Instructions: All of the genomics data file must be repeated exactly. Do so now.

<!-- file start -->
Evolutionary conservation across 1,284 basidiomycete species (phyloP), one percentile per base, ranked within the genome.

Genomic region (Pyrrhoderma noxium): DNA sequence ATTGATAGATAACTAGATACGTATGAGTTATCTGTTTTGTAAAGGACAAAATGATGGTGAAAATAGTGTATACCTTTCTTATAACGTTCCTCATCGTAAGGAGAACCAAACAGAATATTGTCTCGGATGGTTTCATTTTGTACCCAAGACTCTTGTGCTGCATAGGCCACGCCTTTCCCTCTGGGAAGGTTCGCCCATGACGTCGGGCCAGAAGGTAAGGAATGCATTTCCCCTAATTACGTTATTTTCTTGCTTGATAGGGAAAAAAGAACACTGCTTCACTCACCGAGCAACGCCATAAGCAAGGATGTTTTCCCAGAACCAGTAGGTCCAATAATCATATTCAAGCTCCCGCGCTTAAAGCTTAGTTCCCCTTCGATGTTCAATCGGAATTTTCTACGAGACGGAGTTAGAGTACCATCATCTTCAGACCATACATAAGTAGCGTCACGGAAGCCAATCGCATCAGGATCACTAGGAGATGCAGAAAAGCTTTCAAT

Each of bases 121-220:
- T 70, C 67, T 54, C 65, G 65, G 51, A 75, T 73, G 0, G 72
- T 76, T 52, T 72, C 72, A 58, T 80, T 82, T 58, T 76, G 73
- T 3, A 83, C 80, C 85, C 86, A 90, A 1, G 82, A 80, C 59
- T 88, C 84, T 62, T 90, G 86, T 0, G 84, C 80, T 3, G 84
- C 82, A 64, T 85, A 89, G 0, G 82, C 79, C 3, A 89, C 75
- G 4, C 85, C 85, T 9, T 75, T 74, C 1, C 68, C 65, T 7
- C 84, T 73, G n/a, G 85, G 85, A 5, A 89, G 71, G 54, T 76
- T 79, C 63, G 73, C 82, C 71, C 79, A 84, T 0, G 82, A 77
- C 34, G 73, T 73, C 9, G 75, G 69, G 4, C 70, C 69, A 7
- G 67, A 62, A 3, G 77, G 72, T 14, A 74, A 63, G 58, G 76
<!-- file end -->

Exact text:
Evolutionary conservation across 1,284 basidiomycete species (phyloP), one percentile per base, ranked within the genome.

Genomic region (Pyrrhoderma noxium): DNA sequence ATTGATAGATAACTAGATACGTATGAGTTATCTGTTTTGTAAAGGACAAAATGATGGTGAAAATAGTGTATACCTTTCTTATAACGTTCCTCATCGTAAGGAGAACCAAACAGAATATTGTCTCGGATGGTTTCATTTTGTACCCAAGACTCTTGTGCTGCATAGGCCACGCCTTTCCCTCTGGGAAGGTTCGCCCATGACGTCGGGCCAGAAGGTAAGGAATGCATTTCCCCTAATTACGTTATTTTCTTGCTTGATAGGGAAAAAAGAACACTGCTTCACTCACCGAGCAACGCCATAAGCAAGGATGTTTTCCCAGAACCAGTAGGTCCAATAATCATATTCAAGCTCCCGCGCTTAAAGCTTAGTTCCCCTTCGATGTTCAATCGGAATTTTCTACGAGACGGAGTTAGAGTACCATCATCTTCAGACCATACATAAGTAGCGTCACGGAAGCCAATCGCATCAGGATCACTAGGAGATGCAGAAAAGCTTTCAAT

Each of bases 121-220:
- T 70, C 67, T 54, C 65, G 65, G 51, A 75, T 73, G 0, G 72
- T 76, T 52, T 72, C 72, A 58, T 80, T 82, T 58, T 76, G 73
- T 3, A 83, C 80, C 85, C 86, A 90, A 1, G 82, A 80, C 59
- T 88, C 84, T 62, T 90, G 86, T 0, G 84, C 80, T 3, G 84
- C 82, A 64, T 85, A 89, G 0, G 82, C 79, C 3, A 89, C 75
- G 4, C 85, C 85, T 9, T 75, T 74, C 1, C 68, C 65, T 7
- C 84, T 73, G n/a, G 85, G 85, A 5, A 89, G 71, G 54, T 76
- T 79, C 63, G 73, C 82, C 71, C 79, A 84, T 0, G 82, A 77
- C 34, G 73, T 73, C 9, G 75, G 69, G 4, C 70, C 69, A 7
- G 67, A 62, A 3, G 77, G 72, T 14, A 74, A 63, G 58, G 76